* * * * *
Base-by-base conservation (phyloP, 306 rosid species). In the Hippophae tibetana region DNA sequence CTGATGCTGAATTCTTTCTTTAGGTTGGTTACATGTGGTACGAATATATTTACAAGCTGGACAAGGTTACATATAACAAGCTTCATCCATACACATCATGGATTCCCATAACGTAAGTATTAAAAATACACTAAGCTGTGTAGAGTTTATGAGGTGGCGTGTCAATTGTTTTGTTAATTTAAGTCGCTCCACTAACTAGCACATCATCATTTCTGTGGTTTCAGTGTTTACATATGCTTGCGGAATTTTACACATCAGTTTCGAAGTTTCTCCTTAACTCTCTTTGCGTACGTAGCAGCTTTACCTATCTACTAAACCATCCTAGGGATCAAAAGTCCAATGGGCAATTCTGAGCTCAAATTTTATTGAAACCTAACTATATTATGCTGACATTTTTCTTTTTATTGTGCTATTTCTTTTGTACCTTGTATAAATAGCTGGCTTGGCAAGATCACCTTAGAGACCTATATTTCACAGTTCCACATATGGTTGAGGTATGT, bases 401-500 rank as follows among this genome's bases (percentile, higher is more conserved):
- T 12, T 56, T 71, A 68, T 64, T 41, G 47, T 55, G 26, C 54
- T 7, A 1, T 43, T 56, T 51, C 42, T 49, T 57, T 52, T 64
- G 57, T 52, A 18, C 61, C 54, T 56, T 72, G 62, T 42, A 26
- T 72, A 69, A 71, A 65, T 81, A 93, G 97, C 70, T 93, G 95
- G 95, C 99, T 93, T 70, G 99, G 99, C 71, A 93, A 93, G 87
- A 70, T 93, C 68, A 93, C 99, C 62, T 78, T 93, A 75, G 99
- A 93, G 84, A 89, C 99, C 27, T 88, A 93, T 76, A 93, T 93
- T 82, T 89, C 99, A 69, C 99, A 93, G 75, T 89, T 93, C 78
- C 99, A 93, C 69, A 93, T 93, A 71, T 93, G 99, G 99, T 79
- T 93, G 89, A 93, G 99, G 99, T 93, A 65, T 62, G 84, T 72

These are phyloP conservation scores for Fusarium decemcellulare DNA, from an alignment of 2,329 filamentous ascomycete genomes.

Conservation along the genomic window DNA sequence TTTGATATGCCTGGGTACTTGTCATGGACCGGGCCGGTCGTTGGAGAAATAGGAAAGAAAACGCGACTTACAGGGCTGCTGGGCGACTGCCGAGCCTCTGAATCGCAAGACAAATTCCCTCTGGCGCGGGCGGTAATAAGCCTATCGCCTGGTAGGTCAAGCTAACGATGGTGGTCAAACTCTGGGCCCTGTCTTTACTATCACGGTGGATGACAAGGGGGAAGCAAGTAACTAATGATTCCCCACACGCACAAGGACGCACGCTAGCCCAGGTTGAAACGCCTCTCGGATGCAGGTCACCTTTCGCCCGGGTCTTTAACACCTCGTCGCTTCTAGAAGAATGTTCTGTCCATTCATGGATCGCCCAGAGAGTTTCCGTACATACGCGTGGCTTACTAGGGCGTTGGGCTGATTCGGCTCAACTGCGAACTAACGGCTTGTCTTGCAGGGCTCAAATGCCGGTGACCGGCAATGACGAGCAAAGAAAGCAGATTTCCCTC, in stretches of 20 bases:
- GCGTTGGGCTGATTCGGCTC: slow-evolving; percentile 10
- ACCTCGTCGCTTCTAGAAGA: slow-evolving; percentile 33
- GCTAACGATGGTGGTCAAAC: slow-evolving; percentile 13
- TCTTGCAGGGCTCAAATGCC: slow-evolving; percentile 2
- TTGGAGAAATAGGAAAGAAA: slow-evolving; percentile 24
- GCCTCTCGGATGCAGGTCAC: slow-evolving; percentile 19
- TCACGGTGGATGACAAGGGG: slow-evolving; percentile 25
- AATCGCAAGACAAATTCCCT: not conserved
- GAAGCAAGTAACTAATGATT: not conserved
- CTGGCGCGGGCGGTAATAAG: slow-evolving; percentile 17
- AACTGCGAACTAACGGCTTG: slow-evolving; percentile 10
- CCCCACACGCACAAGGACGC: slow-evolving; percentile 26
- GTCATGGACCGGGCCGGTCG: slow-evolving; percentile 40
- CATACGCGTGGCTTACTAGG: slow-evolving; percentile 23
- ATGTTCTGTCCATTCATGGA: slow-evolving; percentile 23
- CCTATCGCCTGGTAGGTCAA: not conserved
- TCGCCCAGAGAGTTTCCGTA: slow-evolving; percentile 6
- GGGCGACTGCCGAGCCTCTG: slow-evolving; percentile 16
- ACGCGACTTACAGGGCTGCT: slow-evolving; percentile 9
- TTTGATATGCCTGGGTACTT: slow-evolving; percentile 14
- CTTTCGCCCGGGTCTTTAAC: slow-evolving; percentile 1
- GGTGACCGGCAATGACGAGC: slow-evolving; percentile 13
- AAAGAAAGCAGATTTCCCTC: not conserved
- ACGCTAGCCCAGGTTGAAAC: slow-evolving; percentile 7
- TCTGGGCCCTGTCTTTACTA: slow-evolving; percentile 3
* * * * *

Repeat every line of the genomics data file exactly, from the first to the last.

Base-by-base conservation (phyloP, 306 rosid species). In the Hippophae tibetana region DNA sequence CTGATGCTGAATTCTTTCTTTAGGTTGGTTACATGTGGTACGAATATATTTACAAGCTGGACAAGGTTACATATAACAAGCTTCATCCATACACATCATGGATTCCCATAACGTAAGTATTAAAAATACACTAAGCTGTGTAGAGTTTATGAGGTGGCGTGTCAATTGTTTTGTTAATTTAAGTCGCTCCACTAACTAGCACATCATCATTTCTGTGGTTTCAGTGTTTACATATGCTTGCGGAATTTTACACATCAGTTTCGAAGTTTCTCCTTAACTCTCTTTGCGTACGTAGCAGCTTTACCTATCTACTAAACCATCCTAGGGATCAAAAGTCCAATGGGCAATTCTGAGCTCAAATTTTATTGAAACCTAACTATATTATGCTGACATTTTTCTTTTTATTGTGCTATTTCTTTTGTACCTTGTATAAATAGCTGGCTTGGCAAGATCACCTTAGAGACCTATATTTCACAGTTCCACATATGGTTGAGGTATGT, bases 401-500 rank as follows among this genome's bases (percentile, higher is more conserved):
- T 12, T 56, T 71, A 68, T 64, T 41, G 47, T 55, G 26, C 54
- T 7, A 1, T 43, T 56, T 51, C 42, T 49, T 57, T 52, T 64
- G 57, T 52, A 18, C 61, C 54, T 56, T 72, G 62, T 42, A 26
- T 72, A 69, A 71, A 65, T 81, A 93, G 97, C 70, T 93, G 95
- G 95, C 99, T 93, T 70, G 99, G 99, C 71, A 93, A 93, G 87
- A 70, T 93, C 68, A 93, C 99, C 62, T 78, T 93, A 75, G 99
- A 93, G 84, A 89, C 99, C 27, T 88, A 93, T 76, A 93, T 93
- T 82, T 89, C 99, A 69, C 99, A 93, G 75, T 89, T 93, C 78
- C 99, A 93, C 69, A 93, T 93, A 71, T 93, G 99, G 99, T 79
- T 93, G 89, A 93, G 99, G 99, T 93, A 65, T 62, G 84, T 72

These are phyloP conservation scores for Fusarium decemcellulare DNA, from an alignment of 2,329 filamentous ascomycete genomes.

Conservation along the genomic window DNA sequence TTTGATATGCCTGGGTACTTGTCATGGACCGGGCCGGTCGTTGGAGAAATAGGAAAGAAAACGCGACTTACAGGGCTGCTGGGCGACTGCCGAGCCTCTGAATCGCAAGACAAATTCCCTCTGGCGCGGGCGGTAATAAGCCTATCGCCTGGTAGGTCAAGCTAACGATGGTGGTCAAACTCTGGGCCCTGTCTTTACTATCACGGTGGATGACAAGGGGGAAGCAAGTAACTAATGATTCCCCACACGCACAAGGACGCACGCTAGCCCAGGTTGAAACGCCTCTCGGATGCAGGTCACCTTTCGCCCGGGTCTTTAACACCTCGTCGCTTCTAGAAGAATGTTCTGTCCATTCATGGATCGCCCAGAGAGTTTCCGTACATACGCGTGGCTTACTAGGGCGTTGGGCTGATTCGGCTCAACTGCGAACTAACGGCTTGTCTTGCAGGGCTCAAATGCCGGTGACCGGCAATGACGAGCAAAGAAAGCAGATTTCCCTC, in stretches of 20 bases:
- GCGTTGGGCTGATTCGGCTC: slow-evolving; percentile 10
- ACCTCGTCGCTTCTAGAAGA: slow-evolving; percentile 33
- GCTAACGATGGTGGTCAAAC: slow-evolving; percentile 13
- TCTTGCAGGGCTCAAATGCC: slow-evolving; percentile 2
- TTGGAGAAATAGGAAAGAAA: slow-evolving; percentile 24
- GCCTCTCGGATGCAGGTCAC: slow-evolving; percentile 19
- TCACGGTGGATGACAAGGGG: slow-evolving; percentile 25
- AATCGCAAGACAAATTCCCT: not conserved
- GAAGCAAGTAACTAATGATT: not conserved
- CTGGCGCGGGCGGTAATAAG: slow-evolving; percentile 17
- AACTGCGAACTAACGGCTTG: slow-evolving; percentile 10
- CCCCACACGCACAAGGACGC: slow-evolving; percentile 26
- GTCATGGACCGGGCCGGTCG: slow-evolving; percentile 40
- CATACGCGTGGCTTACTAGG: slow-evolving; percentile 23
- ATGTTCTGTCCATTCATGGA: slow-evolving; percentile 23
- CCTATCGCCTGGTAGGTCAA: not conserved
- TCGCCCAGAGAGTTTCCGTA: slow-evolving; percentile 6
- GGGCGACTGCCGAGCCTCTG: slow-evolving; percentile 16
- ACGCGACTTACAGGGCTGCT: slow-evolving; percentile 9
- TTTGATATGCCTGGGTACTT: slow-evolving; percentile 14
- CTTTCGCCCGGGTCTTTAAC: slow-evolving; percentile 1
- GGTGACCGGCAATGACGAGC: slow-evolving; percentile 13
- AAAGAAAGCAGATTTCCCTC: not conserved
- ACGCTAGCCCAGGTTGAAAC: slow-evolving; percentile 7
- TCTGGGCCCTGTCTTTACTA: slow-evolving; percentile 3